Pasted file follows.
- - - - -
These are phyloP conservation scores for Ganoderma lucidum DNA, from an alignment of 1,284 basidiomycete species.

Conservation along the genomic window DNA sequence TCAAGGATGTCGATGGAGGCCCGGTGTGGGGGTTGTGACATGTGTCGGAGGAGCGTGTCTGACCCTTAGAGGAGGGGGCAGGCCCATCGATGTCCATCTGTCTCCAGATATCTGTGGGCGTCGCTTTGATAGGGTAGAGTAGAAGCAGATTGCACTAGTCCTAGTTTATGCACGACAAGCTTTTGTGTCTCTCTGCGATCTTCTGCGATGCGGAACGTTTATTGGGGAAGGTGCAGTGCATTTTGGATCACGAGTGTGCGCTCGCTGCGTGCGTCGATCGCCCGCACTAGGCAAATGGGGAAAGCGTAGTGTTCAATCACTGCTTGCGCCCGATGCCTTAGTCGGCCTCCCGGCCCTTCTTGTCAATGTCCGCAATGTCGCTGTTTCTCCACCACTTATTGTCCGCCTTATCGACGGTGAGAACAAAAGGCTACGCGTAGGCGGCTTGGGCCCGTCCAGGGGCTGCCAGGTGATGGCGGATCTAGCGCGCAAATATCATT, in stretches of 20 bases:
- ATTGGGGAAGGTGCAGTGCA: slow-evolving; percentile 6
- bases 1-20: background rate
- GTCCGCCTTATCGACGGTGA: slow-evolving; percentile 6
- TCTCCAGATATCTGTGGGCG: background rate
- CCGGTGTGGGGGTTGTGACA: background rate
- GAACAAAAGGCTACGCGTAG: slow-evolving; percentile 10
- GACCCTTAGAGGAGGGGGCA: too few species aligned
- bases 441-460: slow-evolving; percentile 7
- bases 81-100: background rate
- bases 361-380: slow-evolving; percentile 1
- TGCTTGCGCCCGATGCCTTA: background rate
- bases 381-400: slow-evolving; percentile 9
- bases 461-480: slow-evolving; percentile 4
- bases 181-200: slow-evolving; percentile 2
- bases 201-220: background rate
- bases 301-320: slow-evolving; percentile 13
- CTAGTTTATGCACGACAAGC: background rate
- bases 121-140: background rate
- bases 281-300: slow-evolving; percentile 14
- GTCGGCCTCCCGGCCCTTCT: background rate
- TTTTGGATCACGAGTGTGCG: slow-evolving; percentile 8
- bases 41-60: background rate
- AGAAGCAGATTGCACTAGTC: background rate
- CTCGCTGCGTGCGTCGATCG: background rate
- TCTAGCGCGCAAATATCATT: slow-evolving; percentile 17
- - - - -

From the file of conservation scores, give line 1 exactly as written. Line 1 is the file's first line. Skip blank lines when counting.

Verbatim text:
These are phyloP conservation scores for Ganoderma lucidum DNA, from an alignment of 1,284 basidiomycete species.